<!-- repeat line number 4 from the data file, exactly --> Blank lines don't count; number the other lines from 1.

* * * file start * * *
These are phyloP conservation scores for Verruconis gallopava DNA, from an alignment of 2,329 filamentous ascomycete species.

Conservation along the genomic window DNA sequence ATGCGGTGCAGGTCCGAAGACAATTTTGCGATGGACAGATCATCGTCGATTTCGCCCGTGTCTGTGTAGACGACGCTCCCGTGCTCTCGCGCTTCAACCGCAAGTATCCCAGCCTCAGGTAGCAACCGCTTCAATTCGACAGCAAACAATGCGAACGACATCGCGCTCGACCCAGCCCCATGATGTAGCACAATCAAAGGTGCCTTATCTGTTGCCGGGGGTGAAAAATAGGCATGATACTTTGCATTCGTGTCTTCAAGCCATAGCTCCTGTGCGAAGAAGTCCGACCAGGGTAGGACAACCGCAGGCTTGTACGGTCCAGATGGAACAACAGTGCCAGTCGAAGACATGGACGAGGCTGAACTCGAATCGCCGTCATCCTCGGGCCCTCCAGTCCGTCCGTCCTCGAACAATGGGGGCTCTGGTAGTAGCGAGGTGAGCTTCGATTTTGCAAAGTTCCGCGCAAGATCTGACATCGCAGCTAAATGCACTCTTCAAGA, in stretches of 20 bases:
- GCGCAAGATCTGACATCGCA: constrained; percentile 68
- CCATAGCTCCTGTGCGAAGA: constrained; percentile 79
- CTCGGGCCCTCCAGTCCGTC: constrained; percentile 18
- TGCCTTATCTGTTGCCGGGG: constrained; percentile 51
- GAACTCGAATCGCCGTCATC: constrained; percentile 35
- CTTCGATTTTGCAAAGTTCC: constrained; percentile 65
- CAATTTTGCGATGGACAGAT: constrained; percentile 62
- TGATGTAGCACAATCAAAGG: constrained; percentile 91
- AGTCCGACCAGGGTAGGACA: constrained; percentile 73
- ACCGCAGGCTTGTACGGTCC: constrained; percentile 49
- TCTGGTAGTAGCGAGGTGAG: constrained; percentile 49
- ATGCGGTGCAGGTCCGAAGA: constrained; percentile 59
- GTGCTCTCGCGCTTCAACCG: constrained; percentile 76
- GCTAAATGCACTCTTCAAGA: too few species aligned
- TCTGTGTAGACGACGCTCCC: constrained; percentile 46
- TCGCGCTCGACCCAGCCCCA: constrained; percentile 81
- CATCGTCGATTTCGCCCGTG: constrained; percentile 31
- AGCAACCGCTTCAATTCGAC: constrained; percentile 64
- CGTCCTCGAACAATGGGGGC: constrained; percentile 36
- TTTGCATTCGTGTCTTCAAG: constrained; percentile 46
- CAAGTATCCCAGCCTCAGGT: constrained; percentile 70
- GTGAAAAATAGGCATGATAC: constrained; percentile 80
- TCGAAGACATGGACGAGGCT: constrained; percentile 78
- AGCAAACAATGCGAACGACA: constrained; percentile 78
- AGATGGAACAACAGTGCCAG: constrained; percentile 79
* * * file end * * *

- CCATAGCTCCTGTGCGAAGA: constrained; percentile 79